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Rural Call Completion, WC Docket No. 13-39.
Most Americans take three things for granted: death, taxes, and a telephone system that works.
You dial a phone number, you hear a ring, and your call is completed. But for an increasing number of
rural Americans, that’s not the case. Calls are dropped. You get a busy signal even when no one is home.
You dial a rural number and hear nothing but dead air for five or six seconds before the line disconnects.
It almost seems like the most appropriate greeting when you call rural America nowadays should be,
“Can you hear me now?”
This is unacceptable. Wherever you live—whether it’s Pittsburg, Kansas, or Pittsburgh,
Pennsylvania—and whatever technology you use—whether it’s a landline, a cellphone, or VoIP—when
your number is dialed, your phone should ring shortly thereafter.
Consumers, state commissions, and rural telephone companies have expended a lot of effort
bringing rural call completion problems to our attention. So I’m glad that the FCC is finally taking action
to address this issue. With today’s Order, the Commission will start collecting data so we can better
understand the difficulties involved. And armed with that information, we will be in a position to take
action against those responsible.
I am especially pleased that my colleagues were willing to incorporate many of my suggestions to
improve the item. By aligning the safe harbor with established best practices and reducing the burden of
compliance, we create stronger incentives for carriers to be good actors.1 By giving affiliated providers
flexibility in recording and reporting their data, we reduce the administrative hassle our rules might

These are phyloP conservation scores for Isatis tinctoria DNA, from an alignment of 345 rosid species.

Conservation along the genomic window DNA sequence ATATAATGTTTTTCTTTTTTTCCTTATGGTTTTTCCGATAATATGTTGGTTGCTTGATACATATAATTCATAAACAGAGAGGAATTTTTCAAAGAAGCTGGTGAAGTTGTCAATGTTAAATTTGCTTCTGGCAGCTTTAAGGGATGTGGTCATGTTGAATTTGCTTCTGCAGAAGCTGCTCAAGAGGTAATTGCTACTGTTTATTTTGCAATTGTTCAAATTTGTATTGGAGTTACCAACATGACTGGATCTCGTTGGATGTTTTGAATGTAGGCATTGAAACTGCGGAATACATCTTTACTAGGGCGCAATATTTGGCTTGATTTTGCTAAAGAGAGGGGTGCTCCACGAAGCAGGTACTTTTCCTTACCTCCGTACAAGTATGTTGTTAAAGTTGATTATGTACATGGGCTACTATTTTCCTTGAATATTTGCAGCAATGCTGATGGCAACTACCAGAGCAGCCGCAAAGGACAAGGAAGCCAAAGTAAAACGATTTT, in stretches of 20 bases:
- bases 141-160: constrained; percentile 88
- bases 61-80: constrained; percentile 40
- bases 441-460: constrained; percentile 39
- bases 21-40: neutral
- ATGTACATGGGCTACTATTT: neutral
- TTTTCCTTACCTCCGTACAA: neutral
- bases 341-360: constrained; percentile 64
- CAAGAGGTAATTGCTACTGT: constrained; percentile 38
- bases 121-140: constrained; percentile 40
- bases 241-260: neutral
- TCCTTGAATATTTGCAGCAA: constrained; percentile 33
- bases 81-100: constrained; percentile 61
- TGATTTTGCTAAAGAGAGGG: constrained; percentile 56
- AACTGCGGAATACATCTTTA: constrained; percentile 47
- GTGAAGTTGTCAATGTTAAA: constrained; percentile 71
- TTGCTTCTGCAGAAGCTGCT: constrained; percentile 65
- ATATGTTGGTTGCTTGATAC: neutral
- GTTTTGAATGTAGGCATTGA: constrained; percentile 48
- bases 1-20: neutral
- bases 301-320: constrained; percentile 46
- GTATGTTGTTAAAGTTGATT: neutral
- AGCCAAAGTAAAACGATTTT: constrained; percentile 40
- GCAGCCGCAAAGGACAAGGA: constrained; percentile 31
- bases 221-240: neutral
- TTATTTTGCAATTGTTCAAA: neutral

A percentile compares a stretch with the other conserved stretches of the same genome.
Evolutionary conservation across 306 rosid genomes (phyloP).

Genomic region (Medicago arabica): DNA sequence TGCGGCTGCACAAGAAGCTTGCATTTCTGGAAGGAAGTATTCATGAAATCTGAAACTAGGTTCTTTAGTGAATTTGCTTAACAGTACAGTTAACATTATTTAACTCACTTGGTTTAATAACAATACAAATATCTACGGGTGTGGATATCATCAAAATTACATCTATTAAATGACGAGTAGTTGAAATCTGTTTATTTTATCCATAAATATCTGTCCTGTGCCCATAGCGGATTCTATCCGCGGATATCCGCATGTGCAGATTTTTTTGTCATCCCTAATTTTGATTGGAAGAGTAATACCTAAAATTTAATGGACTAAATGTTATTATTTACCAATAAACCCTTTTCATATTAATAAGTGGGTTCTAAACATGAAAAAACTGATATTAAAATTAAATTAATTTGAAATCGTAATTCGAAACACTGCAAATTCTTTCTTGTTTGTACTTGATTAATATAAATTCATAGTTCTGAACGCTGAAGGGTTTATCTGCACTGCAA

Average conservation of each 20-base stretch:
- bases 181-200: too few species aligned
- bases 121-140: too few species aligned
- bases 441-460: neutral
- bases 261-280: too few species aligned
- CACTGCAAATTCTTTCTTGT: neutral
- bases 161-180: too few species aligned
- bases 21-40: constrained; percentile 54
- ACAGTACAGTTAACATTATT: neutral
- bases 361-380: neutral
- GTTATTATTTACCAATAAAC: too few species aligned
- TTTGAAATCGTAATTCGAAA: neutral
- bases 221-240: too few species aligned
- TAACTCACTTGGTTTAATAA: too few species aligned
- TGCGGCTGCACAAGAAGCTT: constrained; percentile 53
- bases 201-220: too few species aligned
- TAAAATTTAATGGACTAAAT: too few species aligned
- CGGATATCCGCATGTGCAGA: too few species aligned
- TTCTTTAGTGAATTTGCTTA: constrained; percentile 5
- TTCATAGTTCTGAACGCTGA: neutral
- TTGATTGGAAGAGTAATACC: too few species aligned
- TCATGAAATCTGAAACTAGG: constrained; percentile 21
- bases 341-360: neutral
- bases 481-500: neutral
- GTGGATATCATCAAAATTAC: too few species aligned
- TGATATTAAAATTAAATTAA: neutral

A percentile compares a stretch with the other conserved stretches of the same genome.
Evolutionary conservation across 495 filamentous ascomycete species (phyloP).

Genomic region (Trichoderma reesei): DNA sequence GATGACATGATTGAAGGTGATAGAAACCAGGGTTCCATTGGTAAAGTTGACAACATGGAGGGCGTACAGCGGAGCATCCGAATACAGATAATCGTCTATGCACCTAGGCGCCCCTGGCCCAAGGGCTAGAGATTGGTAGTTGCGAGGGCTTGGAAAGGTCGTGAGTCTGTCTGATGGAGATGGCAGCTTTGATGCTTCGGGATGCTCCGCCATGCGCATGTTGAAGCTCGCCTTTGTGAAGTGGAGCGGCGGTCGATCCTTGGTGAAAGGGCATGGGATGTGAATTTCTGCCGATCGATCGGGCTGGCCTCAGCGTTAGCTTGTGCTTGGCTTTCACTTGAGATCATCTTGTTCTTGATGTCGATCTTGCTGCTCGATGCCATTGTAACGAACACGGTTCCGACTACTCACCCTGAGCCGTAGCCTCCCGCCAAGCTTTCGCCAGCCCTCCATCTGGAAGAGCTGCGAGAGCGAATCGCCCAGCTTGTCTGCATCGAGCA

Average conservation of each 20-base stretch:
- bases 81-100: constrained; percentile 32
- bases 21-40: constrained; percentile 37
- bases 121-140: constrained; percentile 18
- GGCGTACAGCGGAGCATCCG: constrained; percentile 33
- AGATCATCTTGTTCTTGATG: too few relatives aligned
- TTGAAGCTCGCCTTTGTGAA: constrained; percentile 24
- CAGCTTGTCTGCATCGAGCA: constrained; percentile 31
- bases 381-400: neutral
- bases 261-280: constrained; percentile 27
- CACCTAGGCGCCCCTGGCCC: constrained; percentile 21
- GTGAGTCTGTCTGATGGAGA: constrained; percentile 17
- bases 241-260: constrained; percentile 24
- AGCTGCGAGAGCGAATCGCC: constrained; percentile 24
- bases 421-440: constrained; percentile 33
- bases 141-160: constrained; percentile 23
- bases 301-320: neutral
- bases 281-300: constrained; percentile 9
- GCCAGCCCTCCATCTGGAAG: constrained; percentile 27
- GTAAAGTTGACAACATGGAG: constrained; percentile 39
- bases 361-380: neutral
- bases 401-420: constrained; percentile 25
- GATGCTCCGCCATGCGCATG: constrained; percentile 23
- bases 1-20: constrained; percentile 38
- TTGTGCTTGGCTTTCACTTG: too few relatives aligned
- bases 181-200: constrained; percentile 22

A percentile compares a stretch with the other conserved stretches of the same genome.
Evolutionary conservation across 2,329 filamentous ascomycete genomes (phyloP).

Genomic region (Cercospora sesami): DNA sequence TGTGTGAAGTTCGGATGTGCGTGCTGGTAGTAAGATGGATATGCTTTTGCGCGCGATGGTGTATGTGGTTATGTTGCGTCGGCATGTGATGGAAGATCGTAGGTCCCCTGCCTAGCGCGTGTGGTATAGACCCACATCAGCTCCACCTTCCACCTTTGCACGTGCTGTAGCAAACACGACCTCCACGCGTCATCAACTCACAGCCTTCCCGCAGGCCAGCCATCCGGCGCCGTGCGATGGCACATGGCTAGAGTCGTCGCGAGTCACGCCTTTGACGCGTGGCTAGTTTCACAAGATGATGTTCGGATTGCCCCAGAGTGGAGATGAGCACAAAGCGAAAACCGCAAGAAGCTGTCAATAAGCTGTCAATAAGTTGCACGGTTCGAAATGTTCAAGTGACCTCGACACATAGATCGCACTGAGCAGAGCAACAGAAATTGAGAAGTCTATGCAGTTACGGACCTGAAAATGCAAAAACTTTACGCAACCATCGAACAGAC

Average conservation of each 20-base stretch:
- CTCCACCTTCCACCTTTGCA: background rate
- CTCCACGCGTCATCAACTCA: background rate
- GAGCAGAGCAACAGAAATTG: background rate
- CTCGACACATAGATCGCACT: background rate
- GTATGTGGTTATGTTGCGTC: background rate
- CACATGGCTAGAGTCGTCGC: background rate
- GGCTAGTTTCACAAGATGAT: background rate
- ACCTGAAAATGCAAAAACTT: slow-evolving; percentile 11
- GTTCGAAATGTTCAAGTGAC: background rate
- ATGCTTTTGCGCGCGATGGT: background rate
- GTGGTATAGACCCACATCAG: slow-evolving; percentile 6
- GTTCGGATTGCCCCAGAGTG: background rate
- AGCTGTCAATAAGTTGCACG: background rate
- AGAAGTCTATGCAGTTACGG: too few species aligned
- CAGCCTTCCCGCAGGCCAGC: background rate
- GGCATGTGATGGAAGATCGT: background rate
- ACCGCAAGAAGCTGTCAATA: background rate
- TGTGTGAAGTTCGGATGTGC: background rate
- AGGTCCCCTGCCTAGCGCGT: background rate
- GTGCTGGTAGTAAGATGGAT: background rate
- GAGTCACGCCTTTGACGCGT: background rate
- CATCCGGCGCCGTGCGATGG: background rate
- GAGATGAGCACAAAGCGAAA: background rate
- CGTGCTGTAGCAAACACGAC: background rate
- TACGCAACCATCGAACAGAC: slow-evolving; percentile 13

otherwise cause.2 By targeting our recordkeeping on rural calls, we cut the cost of compliance by 90
percent.3 And by promising to reexamine our rules within three years, we ensure that the data isn’t
collected only to itself collect digital dust on a Commission hard drive.4 Instead, the data will be used to
ensure that our rules reflect current marketplace realities—a maxim that should apply to every area under
the agency’s purview.
Of course, today’s action alone is unlikely to solve the call completion problems that have
plagued rural America. I look forward to collaborating with my colleagues on future efforts. Many
others are on the beat, too. The staff of the Wireline Competition Bureau, the Enforcement Bureau, and
the Office of General Counsel deserve thanks for getting us this far. The Alliance for
Telecommunications Industry Solutions, NTCA—The Rural Broadband Association, the National
Exchange Carrier Association, the National Association of Regulatory Utility Commissioners, and many
others are working hard to improve the quality of calls to rural America as well. Through our collective
efforts and aided by the information we will receive as a result of this order, I hope that we will solve the
rural call completion problem as soon as possible.

1 See Order at paras. 85–97; App. A, Rule 64.2107.
2 See id. at para. 24; App. A, Rules 64.2103(b); 64.2105(d); 64.2107(d).
3 See id. at para. 49; App. A, Rule 64.2103(a).
4 See id. at paras. 105–06.

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